The remarkable breadth and potency of this antibody, named N6, make it an attractive candidate for further development to potentially treat or prevent HIV infection, say the researchers.
The scientists, led by Mark Connors, MD, of NIH’s National Institute of Allergy and Infectious Diseases (NIAID), also tracked the evolution of N6 over time to understand how it developed the ability to potently neutralise nearly all HIV strains. This information will help inform the design of vaccines to elicit such broadly neutralising antibodies.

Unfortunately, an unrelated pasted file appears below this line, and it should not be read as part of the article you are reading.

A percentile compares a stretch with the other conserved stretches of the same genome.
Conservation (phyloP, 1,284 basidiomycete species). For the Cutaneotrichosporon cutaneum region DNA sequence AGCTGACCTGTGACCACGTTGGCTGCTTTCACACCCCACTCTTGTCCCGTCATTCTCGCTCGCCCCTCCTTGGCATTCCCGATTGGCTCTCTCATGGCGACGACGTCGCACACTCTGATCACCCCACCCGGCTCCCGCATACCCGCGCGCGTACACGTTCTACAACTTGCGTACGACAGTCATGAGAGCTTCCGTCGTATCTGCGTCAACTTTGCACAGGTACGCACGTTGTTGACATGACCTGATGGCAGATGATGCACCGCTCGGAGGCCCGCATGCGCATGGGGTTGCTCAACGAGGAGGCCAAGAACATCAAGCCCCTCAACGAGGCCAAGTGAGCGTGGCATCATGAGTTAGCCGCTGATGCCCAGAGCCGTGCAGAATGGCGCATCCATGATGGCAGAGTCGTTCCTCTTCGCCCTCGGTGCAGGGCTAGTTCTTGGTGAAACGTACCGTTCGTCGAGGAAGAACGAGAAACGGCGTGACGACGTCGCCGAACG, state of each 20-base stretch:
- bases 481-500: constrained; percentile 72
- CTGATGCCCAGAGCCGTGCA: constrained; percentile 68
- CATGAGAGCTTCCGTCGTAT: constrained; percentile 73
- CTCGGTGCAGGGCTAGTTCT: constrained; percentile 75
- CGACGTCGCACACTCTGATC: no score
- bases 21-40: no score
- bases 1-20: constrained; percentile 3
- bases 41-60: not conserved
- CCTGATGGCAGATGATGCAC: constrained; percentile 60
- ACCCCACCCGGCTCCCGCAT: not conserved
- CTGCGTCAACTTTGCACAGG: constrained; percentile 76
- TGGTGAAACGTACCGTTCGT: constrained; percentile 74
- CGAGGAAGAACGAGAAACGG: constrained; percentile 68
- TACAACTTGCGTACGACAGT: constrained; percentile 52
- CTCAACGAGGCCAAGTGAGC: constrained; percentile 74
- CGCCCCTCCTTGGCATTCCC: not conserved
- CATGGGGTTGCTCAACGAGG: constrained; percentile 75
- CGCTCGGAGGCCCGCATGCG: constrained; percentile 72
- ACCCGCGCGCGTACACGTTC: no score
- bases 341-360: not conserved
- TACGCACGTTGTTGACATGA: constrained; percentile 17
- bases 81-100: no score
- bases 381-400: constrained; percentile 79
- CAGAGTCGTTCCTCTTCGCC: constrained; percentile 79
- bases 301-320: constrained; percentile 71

Identifying broadly neutralising antibodies against HIV has been difficult because the virus rapidly changes its surface proteins to evade recognition by the immune system. In 2010, scientists at NIAID’s Vaccine Research Centre (VRC) discovered an antibody called VRC01 that can stop up to 90 per cent of HIV strains from infecting human cells. Like VRC01, N6 blocks infection by binding to a part of the HIV envelope called the CD4 binding site, preventing the virus from attaching itself to immune cells.